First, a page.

The rest of the article places the cultural projects that are currently taking place in the wider context of altering Singapore's image and hopefully resulting in more tourists and ex-pat businesses.
Art for arts sake?
Singapore has pumped billions into new cultural projects - but can art be made in a test tube? By Peter Culshaw
Could you name a famous Singapore artist or musician? Neither could I, until I spent a few days in the city state recently. Despite a push for the arts that began a decade ago, it is still seen as a country that has had great economic success, but is rather dull and authoritarian. This is the place that famously banned chewing gum, where it is illegal to be gay, where freedom of expression is limited and there is strict censorship. Good for shopping, but not promising as a new global centre of the arts. The writer William Gibson called it "Disneyland with the death penalty".
Eminently exportable: Singapore Dance Theatre
There are several reasons for all this activity in the arts. One is that Singapore's dull image was bad for tourism and for ex-pat businesses choosing where to base themselves. More significantly, an economy that was less dependent on manufacturing and more on information and software had to encourage innovation and creativity. However, there is a sense in Singapore of the development being a top-down phenomenon. One has the impression of officials giving directives: "You will now be creative! The country needs it!"
It was hard to gauge from a brief visit how repressive the country really is. Although homosexuality is illegal, there have been many plays with gay themes, and there are a lot of gay bars. Few plays have actually been banned, although writing that could inflame racial tension is seen as especially sensitive. But there does seem to be a lot of self-censorship going on. Several times when we visited arts groups, artists looked anxiously at the omnipresent representative of the National Arts Council if awkward subjects were raised. It reminded me of visiting Cuba in the '80s on an official visit when there was a Communist Party member with journalists at all times.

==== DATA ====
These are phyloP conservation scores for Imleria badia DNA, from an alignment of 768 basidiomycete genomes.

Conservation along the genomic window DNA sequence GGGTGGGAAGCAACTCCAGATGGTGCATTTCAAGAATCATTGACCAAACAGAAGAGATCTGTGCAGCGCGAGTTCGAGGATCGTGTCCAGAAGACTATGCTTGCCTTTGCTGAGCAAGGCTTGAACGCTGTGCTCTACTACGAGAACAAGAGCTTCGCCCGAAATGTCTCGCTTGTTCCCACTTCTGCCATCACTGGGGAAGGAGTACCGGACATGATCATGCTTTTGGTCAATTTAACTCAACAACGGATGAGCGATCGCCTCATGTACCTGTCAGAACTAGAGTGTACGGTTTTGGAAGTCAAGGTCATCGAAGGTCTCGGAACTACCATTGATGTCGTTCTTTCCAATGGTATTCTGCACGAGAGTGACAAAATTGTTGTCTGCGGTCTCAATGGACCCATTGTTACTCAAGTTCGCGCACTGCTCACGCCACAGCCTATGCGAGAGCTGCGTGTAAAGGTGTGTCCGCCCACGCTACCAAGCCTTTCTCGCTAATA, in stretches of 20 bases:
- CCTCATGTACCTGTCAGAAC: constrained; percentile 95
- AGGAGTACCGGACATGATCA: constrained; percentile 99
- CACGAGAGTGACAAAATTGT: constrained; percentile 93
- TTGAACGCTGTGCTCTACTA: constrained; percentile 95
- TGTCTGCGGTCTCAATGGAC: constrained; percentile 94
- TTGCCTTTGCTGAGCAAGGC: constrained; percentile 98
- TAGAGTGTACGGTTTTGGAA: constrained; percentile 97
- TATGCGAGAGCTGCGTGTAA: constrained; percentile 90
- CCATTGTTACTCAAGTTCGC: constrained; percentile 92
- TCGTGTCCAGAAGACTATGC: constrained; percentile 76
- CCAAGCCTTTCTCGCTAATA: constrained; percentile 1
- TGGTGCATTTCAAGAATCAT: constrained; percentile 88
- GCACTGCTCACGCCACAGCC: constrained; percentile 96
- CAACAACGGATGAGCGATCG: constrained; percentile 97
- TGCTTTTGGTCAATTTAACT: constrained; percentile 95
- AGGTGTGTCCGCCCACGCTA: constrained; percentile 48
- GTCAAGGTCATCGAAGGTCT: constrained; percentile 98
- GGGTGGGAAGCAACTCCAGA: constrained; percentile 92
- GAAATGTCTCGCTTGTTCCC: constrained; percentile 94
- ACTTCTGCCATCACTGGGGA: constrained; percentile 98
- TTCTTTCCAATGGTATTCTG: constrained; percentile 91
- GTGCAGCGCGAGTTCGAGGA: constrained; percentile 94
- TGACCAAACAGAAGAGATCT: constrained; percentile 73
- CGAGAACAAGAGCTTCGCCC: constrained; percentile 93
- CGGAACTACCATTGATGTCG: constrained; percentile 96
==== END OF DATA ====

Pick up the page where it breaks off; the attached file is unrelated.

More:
As the poet DJ Enright put it when he was a lecturer in Singapore, "Art does not begin in a test tube." Singapore may have the energy and resources to achieve its ambition to become a global arts centre, but there remains a sense if not exactly of fear, then of terminal uptightness.
Still, there were fascinating and strange collisions of music to be heard in nightclubs. And moments when I felt a real flash of the future, of what could emerge from this Blade Runner-ish fusion of technology and ancient culture. The highlight was an art installation, Andy Forever, which featured the Hong Kong action actor Andy Leow, showing death scenes from 120 of his films. The result was an evocative, poetic meditation on modern media and mortality. Just imagine what they might come up with now they can chew gum…
Singapore Season, at various venues until April 5.